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Those who inherit under the rules of intestacy

After funeral expenses, debts and liabilities have been paid, The Succession (Scotland) Act 1964 determines the distribution of an estate in the event of intestacy or partial intestacy.

There are three categories:

1. Prior rights

A surviving spouse or civil partner has a right to;

  • The deceased’s dwelling house (or a share) up to a value of £325,000.
  • A share of the furniture, furnishings etc up to a value of £24,000.
  • Cash up to a value of £75,000, if there are no surviving children or descendants of children or £42,000 if the deceased was survived by issue.

2. Legal rights

If the estate has not been exhausted by the satisfaction of the surviving spouse or civil partner’s prior rights, then the surviving spouse or civil partner is also entitled to claim legal rights in the estate.

Legal rights only apply to the net moveable estate (money, investments and possessions) and do not extend to the heritable property (land or buildings).

A surviving spouse or civil partner can claim a one half share of the net moveable estate if there are no surviving children; but only a one third share if there are surviving children.
Likewise, the surviving children can claim a one half share of the net moveable estate between them, if there is no surviving spouse or civil partner; or a one third share if there is a surviving spouse or civil partner.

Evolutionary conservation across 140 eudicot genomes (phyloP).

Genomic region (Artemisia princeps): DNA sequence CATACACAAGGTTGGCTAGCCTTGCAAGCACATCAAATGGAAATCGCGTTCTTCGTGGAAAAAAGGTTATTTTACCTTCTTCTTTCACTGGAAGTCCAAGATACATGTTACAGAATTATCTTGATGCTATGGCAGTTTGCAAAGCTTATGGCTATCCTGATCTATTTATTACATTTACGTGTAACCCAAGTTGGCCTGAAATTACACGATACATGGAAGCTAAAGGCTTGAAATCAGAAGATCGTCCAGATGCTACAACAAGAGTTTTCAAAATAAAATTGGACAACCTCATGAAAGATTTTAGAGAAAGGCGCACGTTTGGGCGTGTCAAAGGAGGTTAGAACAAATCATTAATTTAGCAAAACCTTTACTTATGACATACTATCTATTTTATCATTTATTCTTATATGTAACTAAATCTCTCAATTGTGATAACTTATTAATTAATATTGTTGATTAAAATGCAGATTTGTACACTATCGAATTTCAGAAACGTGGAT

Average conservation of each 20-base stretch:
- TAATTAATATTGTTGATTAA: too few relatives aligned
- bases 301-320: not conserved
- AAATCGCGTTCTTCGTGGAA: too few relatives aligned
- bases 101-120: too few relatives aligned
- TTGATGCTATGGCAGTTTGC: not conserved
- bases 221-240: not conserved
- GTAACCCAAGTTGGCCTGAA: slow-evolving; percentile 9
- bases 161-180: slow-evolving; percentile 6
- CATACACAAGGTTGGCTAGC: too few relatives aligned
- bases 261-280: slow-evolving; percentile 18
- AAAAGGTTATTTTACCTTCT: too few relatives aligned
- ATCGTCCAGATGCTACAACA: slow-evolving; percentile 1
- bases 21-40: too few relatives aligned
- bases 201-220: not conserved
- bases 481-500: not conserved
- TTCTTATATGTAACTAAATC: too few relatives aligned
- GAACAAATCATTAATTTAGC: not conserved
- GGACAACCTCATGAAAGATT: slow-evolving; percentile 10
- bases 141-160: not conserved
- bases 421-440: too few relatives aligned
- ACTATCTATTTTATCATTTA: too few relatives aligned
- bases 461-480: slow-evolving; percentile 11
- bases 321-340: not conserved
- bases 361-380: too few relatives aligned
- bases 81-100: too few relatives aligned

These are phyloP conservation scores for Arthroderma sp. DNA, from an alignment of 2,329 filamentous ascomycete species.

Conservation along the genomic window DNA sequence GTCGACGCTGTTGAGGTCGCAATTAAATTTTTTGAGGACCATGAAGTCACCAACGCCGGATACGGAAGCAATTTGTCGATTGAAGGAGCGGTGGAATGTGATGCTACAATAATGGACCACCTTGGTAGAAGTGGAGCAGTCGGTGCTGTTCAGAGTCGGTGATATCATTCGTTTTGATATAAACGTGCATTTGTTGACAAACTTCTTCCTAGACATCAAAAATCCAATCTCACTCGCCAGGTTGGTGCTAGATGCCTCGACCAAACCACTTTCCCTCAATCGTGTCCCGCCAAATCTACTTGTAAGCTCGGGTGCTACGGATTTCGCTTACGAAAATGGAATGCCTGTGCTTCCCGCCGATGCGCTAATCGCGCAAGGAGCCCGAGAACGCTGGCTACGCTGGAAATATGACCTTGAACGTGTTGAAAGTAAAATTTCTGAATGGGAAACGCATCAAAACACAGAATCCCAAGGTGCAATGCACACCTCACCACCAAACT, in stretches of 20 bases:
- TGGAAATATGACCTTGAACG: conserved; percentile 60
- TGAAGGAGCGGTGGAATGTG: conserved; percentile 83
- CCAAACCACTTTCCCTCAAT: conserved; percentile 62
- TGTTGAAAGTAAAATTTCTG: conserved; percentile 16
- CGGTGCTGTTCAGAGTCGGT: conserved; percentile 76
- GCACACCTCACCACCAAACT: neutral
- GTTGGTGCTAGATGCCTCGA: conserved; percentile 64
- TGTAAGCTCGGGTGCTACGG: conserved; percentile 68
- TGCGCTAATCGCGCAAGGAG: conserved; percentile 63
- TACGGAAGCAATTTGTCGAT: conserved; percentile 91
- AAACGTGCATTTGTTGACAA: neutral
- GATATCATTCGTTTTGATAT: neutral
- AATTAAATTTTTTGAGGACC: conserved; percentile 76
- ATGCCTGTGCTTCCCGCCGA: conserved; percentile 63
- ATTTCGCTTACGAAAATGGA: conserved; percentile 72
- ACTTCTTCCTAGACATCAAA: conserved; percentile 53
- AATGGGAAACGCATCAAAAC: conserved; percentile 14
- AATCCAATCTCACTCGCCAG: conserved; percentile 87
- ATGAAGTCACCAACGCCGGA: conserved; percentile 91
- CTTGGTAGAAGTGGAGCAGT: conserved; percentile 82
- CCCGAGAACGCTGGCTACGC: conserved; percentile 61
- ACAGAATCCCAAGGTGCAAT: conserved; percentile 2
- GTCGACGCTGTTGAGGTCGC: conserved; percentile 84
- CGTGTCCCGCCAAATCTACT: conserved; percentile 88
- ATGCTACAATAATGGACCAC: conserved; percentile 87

The surviving children’s share is known as legitim.

3. The free estate

This is the remainder of the estate after funeral expenses, debts and prior and legal rights have been settled.

The order of those entitled is as follows:

  1. A surviving spouse or civil partner with no descendants, no collateral (brothers and sisters of the deceased or of an ancestor of the deceased) or issue of same, and neither parent surviving – the remainder passes to the surviving spouse or civil partner. 
  2. A surviving spouse or civil partner and issue (children) – the remainder passes to the children. 
  3. A surviving spouse or civil partner and issue (grandchildren) of the predeceasing issue (children) – the remainder passes to the grandchildren. 
  4. Issue (children) only – the remainder passes to each child in equal shares. 
  5. Issue (children) and issue of predeceasing issue (grandchildren) – the remainder passes equally to each child and grandchild per stirpes (see note below). 
  6. Issue of predeceasing issue (grandchildren) – the remainder  passes to the grandchildren per capita (see note below).